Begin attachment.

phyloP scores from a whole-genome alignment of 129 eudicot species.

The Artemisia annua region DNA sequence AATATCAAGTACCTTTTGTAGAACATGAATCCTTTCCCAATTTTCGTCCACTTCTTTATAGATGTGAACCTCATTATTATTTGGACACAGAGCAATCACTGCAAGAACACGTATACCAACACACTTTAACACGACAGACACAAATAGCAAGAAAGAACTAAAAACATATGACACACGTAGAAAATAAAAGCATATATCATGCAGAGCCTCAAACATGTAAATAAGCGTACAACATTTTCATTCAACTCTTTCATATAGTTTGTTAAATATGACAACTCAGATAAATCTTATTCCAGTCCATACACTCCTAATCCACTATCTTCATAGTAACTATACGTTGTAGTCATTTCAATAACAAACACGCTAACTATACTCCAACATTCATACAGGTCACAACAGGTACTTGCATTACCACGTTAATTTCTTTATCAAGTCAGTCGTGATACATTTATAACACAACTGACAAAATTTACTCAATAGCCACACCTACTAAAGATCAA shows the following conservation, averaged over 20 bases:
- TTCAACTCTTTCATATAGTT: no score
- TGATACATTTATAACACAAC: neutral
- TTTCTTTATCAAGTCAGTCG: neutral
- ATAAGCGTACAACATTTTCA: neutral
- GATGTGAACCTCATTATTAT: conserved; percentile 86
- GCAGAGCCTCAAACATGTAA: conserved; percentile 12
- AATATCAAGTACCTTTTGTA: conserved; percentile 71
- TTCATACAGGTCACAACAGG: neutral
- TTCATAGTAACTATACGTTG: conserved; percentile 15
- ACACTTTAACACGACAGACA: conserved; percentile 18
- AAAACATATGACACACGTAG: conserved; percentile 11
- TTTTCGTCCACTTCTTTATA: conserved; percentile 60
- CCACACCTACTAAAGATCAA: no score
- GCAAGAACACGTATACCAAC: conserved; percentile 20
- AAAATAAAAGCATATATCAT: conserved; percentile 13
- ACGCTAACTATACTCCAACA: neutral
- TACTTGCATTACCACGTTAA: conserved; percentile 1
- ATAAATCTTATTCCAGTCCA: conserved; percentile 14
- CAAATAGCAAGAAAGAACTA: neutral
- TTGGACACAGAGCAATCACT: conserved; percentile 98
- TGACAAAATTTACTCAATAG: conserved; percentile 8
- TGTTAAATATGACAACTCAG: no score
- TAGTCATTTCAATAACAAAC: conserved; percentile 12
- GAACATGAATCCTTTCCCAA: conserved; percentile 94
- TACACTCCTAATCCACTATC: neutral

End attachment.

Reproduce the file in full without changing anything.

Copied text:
phyloP scores from a whole-genome alignment of 129 eudicot species.

The Artemisia annua region DNA sequence AATATCAAGTACCTTTTGTAGAACATGAATCCTTTCCCAATTTTCGTCCACTTCTTTATAGATGTGAACCTCATTATTATTTGGACACAGAGCAATCACTGCAAGAACACGTATACCAACACACTTTAACACGACAGACACAAATAGCAAGAAAGAACTAAAAACATATGACACACGTAGAAAATAAAAGCATATATCATGCAGAGCCTCAAACATGTAAATAAGCGTACAACATTTTCATTCAACTCTTTCATATAGTTTGTTAAATATGACAACTCAGATAAATCTTATTCCAGTCCATACACTCCTAATCCACTATCTTCATAGTAACTATACGTTGTAGTCATTTCAATAACAAACACGCTAACTATACTCCAACATTCATACAGGTCACAACAGGTACTTGCATTACCACGTTAATTTCTTTATCAAGTCAGTCGTGATACATTTATAACACAACTGACAAAATTTACTCAATAGCCACACCTACTAAAGATCAA shows the following conservation, averaged over 20 bases:
- TTCAACTCTTTCATATAGTT: no score
- TGATACATTTATAACACAAC: neutral
- TTTCTTTATCAAGTCAGTCG: neutral
- ATAAGCGTACAACATTTTCA: neutral
- GATGTGAACCTCATTATTAT: conserved; percentile 86
- GCAGAGCCTCAAACATGTAA: conserved; percentile 12
- AATATCAAGTACCTTTTGTA: conserved; percentile 71
- TTCATACAGGTCACAACAGG: neutral
- TTCATAGTAACTATACGTTG: conserved; percentile 15
- ACACTTTAACACGACAGACA: conserved; percentile 18
- AAAACATATGACACACGTAG: conserved; percentile 11
- TTTTCGTCCACTTCTTTATA: conserved; percentile 60
- CCACACCTACTAAAGATCAA: no score
- GCAAGAACACGTATACCAAC: conserved; percentile 20
- AAAATAAAAGCATATATCAT: conserved; percentile 13
- ACGCTAACTATACTCCAACA: neutral
- TACTTGCATTACCACGTTAA: conserved; percentile 1
- ATAAATCTTATTCCAGTCCA: conserved; percentile 14
- CAAATAGCAAGAAAGAACTA: neutral
- TTGGACACAGAGCAATCACT: conserved; percentile 98
- TGACAAAATTTACTCAATAG: conserved; percentile 8
- TGTTAAATATGACAACTCAG: no score
- TAGTCATTTCAATAACAAAC: conserved; percentile 12
- GAACATGAATCCTTTCCCAA: conserved; percentile 94
- TACACTCCTAATCCACTATC: neutral